What happens to bones after months in microgravity? The answers are of keen interest to researchers, who can use the information to offer new insights into healthcare on the ground.
But since research space is at a premium on the International Space Station (ISS), cutting-edge equipment is needed that can help ground-based researchers connect with the orbiting lab.
As a part of an effort to upgrade ISS research facilities managed by Johnson Space Center, the Center for the Advancement of Science in Space (CASIS) worked with Techshot Inc. to build a bone densitometer suitable for use in space. Techshot started with a device widely used by biomedical researchers to take X-rays of rodents, called the GE Lunar PIXImus X-ray densitometer. It modified the device to make it smaller and lighter, as well as to ensure ground-based scientists could make apples-to-apples comparisons between ISS scans with those taken on Earth.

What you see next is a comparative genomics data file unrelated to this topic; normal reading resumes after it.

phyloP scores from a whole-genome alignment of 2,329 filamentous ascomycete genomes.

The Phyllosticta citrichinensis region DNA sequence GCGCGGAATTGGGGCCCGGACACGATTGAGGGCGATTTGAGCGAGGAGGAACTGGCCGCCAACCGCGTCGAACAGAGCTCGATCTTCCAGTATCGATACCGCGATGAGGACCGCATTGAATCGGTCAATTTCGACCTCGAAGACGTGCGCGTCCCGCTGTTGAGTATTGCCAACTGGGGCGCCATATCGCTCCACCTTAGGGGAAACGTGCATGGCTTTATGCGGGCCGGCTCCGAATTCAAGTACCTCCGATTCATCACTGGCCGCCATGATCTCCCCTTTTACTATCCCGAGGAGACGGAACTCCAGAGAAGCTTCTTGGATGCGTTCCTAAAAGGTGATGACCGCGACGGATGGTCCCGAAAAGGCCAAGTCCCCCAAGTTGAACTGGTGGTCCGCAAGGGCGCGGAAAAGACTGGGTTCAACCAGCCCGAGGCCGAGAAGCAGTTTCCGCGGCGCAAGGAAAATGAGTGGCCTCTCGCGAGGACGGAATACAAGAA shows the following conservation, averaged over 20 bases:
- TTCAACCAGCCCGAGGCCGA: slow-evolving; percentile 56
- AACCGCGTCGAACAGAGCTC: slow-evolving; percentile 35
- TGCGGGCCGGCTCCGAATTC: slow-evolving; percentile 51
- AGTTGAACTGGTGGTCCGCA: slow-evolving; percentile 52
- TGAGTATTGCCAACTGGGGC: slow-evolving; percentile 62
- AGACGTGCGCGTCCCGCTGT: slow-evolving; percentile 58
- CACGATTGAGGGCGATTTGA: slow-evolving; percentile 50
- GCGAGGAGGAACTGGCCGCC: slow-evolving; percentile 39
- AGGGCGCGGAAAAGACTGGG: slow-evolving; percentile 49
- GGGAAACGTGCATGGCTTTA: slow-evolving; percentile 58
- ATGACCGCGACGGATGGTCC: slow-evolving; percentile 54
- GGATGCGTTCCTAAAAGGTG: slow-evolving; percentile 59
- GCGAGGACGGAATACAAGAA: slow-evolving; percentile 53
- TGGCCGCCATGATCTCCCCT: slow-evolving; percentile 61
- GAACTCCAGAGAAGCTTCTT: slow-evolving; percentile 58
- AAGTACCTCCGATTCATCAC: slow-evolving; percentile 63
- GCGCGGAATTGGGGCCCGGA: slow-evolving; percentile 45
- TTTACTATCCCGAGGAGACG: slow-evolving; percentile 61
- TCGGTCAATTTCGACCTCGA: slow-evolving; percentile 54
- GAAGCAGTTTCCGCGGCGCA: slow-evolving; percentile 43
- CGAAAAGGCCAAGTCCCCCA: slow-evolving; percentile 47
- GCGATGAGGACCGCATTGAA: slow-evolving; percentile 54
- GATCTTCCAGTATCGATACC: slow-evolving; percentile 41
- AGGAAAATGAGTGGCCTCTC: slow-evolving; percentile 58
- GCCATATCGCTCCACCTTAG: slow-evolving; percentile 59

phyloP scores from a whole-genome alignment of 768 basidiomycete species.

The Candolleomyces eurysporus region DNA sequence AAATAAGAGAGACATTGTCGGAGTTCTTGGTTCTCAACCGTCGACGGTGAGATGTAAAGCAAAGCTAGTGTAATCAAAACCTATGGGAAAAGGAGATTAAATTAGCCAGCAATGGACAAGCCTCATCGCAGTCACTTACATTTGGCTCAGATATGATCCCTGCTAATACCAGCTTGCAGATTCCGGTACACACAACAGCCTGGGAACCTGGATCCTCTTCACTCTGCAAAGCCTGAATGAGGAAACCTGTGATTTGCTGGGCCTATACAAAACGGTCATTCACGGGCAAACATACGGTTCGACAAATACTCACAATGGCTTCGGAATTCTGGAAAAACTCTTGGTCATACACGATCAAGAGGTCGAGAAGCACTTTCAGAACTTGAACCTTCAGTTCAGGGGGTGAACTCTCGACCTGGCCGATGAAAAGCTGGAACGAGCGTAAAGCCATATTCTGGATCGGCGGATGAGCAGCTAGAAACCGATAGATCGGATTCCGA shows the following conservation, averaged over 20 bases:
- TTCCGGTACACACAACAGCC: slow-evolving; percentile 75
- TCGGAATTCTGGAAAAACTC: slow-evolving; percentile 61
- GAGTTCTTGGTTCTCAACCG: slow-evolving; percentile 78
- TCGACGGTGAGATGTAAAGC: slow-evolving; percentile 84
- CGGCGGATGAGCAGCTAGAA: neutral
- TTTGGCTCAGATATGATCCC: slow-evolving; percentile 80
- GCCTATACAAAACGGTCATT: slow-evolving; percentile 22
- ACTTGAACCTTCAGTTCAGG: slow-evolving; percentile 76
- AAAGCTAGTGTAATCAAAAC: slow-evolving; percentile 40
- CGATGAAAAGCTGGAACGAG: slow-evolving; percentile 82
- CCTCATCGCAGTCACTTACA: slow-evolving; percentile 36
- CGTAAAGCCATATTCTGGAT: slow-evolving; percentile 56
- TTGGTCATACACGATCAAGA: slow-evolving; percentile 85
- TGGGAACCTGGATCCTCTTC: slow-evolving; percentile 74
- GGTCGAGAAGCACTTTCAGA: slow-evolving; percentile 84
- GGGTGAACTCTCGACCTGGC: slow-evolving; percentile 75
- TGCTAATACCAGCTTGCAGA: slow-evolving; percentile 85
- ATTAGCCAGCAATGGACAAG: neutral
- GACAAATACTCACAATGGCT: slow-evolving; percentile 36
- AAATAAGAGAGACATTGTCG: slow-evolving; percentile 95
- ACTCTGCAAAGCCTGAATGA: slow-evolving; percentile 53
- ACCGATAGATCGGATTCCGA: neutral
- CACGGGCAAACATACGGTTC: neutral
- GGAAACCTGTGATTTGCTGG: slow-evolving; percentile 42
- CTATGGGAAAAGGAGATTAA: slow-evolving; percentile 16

The Greenville, Indiana-based company’s product, dubbed Bone D, is operating commercially on the station for a number of clients looking to take advantage of studies performed in microgravity. Researchers for the first time have the ability to observe changes in test animal musculature and bone density in real time, a boon for biologists and pharmaceutical companies interested in developing treatments for musculoskeletal ailments. Right now it’s only being used for rodent research, although it’s possible other living creatures could be scanned with it in the future.